Leading article: Not a regime that Britain should be honouring

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Today, the Saudi Arabian monarch King Abdullah will begin a state visit to Britain. No honour will be withheld and no expense will be spared in making the king feel as welcome as possible. It is difficult to know where to begin when it comes to expressing the inappropriateness of this visit.

Since its foundation in 1932, Saudi Arabia has been one of the world's most flagrant abusers of human rights. According to Amnesty International and Human Rights Watch, scores of Saudis are executed and tortured by the regime every year. It even imprisoned and tortured three Britons living in the country five years ago, though our own Government has repeatedly tried to sweep the affair under the carpet.

Despite token efforts to appease foreign pressure to reform, Saudi Arabia remains a stonewall autocracy with no freedom of association and a shackled media. The religious police are constantly on hand to make sure that all are "modestly" dressed, which for women means being covered from head to toe. Allegations of corruption swirl around the ruling elite. Many ministries are reserved for members of the sprawling Saud family. Prominent royals have been accused of taking huge kickbacks from foreign public acquisition deals.

Saudi Arabia is also one of the main global drivers of the terrorist threat that confronts the West. The regime promotes the most intolerant strain of Islamic theology. It has founded and funded religious schools around the world from Indonesia, to Pakistan, to London, that have encouraged a toxic hatred for "non-believers" among their young students. The Saudi heritage of Osama bin Laden and many of the September 11 hijackers has been well documented.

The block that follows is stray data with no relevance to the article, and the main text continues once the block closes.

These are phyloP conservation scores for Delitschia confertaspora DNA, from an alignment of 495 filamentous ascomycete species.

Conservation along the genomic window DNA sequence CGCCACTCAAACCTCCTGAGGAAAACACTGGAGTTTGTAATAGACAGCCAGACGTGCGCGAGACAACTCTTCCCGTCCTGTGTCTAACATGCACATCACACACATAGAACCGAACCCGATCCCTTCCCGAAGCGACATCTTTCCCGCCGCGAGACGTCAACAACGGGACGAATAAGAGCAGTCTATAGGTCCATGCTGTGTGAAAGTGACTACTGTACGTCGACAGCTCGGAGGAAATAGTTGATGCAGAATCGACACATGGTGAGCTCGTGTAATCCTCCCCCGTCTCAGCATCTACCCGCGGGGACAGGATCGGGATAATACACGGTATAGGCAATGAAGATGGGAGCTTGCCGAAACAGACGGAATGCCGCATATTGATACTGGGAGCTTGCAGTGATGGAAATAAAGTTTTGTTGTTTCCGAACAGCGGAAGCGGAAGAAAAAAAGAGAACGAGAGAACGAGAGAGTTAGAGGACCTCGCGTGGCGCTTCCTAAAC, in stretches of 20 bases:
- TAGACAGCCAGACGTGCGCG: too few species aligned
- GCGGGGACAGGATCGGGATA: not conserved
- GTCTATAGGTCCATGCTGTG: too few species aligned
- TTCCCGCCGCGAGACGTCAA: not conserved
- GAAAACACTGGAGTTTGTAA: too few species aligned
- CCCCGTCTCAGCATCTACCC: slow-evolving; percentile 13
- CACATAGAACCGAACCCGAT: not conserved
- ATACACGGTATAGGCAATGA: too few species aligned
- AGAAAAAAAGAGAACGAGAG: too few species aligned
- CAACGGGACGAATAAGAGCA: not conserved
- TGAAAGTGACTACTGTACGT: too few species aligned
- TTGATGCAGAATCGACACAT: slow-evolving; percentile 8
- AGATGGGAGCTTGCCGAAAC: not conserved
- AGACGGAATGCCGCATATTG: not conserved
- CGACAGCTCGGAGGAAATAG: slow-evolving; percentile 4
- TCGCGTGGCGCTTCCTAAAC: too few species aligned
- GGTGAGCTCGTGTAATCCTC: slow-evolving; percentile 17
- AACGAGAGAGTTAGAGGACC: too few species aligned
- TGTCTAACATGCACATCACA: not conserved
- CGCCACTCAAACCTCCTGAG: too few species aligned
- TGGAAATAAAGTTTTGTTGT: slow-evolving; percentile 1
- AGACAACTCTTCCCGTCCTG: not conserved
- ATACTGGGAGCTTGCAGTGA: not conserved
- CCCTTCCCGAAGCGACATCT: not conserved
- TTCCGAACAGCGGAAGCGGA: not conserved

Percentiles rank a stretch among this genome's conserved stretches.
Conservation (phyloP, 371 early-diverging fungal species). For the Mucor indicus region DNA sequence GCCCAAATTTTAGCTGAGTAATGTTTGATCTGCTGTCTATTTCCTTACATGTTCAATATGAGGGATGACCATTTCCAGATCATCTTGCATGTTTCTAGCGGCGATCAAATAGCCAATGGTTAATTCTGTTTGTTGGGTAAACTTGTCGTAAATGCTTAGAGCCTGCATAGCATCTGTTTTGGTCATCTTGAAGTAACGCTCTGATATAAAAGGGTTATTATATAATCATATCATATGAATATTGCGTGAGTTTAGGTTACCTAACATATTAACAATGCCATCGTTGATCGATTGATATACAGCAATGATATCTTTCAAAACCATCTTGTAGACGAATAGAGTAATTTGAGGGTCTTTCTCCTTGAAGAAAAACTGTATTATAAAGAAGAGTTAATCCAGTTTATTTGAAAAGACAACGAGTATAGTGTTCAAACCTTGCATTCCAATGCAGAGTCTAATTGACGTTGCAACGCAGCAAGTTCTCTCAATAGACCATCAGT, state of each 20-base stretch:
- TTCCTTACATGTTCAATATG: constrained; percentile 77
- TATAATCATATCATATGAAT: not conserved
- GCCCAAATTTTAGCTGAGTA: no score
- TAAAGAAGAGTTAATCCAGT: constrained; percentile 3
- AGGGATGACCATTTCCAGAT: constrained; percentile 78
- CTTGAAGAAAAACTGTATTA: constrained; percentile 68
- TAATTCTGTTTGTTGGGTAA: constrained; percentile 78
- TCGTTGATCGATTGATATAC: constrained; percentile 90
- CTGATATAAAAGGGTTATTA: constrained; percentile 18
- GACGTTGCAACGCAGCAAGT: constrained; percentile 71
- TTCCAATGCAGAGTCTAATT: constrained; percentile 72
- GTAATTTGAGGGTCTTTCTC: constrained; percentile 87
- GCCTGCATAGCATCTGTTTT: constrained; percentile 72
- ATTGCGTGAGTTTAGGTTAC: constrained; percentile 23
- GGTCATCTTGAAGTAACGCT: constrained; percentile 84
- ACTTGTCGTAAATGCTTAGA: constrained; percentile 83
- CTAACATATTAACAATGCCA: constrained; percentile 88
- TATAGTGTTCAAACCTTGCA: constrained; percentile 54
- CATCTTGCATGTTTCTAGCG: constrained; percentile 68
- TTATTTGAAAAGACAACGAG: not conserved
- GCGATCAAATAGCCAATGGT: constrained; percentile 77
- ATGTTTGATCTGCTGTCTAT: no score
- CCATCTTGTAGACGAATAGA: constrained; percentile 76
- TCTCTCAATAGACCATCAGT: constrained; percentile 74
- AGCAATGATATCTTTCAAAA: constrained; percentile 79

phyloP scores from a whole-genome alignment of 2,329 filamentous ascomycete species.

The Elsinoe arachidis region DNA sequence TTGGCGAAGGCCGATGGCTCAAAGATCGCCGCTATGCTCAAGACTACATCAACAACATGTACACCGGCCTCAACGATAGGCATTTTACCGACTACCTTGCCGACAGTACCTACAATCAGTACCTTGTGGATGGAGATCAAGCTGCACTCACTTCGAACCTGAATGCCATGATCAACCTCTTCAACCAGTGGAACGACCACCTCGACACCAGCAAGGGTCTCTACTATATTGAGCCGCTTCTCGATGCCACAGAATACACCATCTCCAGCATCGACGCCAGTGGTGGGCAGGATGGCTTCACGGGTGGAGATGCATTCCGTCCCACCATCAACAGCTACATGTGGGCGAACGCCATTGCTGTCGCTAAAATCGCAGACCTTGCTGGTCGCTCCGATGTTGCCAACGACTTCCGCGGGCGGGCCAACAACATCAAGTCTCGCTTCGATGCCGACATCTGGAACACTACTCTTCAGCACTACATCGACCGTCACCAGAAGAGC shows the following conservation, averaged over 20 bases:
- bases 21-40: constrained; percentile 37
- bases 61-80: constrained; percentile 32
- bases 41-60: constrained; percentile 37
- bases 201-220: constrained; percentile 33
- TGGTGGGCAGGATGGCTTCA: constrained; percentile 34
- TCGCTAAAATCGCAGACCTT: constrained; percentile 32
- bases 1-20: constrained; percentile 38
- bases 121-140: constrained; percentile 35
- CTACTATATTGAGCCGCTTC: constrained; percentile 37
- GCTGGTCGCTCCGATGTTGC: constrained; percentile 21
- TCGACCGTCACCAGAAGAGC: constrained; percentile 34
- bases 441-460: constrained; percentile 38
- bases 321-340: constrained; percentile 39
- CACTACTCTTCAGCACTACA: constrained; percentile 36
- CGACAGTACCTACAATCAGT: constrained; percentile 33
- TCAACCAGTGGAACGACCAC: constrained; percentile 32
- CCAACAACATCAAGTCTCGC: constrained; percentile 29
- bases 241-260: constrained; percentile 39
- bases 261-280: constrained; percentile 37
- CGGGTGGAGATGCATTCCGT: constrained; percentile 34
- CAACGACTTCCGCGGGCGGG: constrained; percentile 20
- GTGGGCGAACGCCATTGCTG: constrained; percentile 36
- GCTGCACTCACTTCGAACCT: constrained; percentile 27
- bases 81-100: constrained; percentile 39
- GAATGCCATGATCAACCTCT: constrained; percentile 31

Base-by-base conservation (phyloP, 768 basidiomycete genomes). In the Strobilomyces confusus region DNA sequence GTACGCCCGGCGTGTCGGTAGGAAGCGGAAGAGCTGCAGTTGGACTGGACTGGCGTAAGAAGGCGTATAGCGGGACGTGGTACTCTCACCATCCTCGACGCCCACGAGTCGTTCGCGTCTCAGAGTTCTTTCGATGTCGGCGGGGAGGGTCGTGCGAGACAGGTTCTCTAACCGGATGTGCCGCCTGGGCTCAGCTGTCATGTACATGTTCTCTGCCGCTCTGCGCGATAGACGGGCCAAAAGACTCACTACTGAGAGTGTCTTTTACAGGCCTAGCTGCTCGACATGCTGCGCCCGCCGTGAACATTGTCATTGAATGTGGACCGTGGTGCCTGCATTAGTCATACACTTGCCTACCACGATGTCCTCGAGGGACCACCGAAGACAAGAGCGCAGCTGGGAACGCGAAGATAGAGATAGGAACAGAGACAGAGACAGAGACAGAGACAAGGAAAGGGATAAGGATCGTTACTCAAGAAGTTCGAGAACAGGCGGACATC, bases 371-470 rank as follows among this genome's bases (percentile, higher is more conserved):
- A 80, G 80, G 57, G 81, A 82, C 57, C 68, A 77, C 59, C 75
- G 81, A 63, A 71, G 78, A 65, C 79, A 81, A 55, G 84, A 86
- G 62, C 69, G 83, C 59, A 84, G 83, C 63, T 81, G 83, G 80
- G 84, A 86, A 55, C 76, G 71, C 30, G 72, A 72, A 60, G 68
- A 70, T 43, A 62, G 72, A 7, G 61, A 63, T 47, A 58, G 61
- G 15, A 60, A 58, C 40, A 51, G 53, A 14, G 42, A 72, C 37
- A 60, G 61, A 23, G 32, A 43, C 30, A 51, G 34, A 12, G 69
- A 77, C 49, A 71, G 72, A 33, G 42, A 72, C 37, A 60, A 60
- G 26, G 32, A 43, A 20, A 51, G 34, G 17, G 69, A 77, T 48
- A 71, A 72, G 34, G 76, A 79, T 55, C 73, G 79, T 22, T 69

So why is Britain continuing to deal with such a regime, let alone honouring it with a state visit? Britain has a commercial interest in maintaining cordial relations with the country. Manufacturing jobs at the defence manufacturer, BAe, would be under threat if Britain was to offend the Saudi regime. It has been alleged that a Saudi threat to cancel a lucrative Eurofighter deal put pressure on the Serious Fraud Office to drop its investigation into corruption in a previous arms deal. And of course the bigger picture is that Saudi controls 40 per cent of the word's proven oil reserves, the fossil fuel on which the world's economy presently runs. This is the reason the regime continues to enjoy the friendship and protection of Washington.

But the West's kowtowing to the regime is not only immoral, it is short-sighted. Not only are the vast sums in petro-dollars it pays the regime being re-exported as religious extremism, there is also a question mark over how long this monarchy can last. The Saud family did a deal with powerful clerics long ago to spread their poison abroad but keep a tight lid on dissent at home. But now social control is breaking down within the country itself. The bombings for which the three Britons were scapegoated in 2002 appear to have been the first stirrings of an internal Islamist threat from within the kingdom. There have been a number of attacks since then. Then there is the threat posed by economic mismanagement. The regime has utterly failed to diversify out of its reliance on oil. And there is a vast pool of unemployed Saudi men thanks to the policy of importing millions of south Asian labourers.

Domestic discontent is rife. And history teaches us that dissent cannot be suppressed forever. The apparent inability of the Saudi regime to tolerate even minimal reform indicates that the final reckoning, when it comes, could be bloody. Britain is not only honouring a corrupt and oppressive regime this week. It could be honouring a doomed one.

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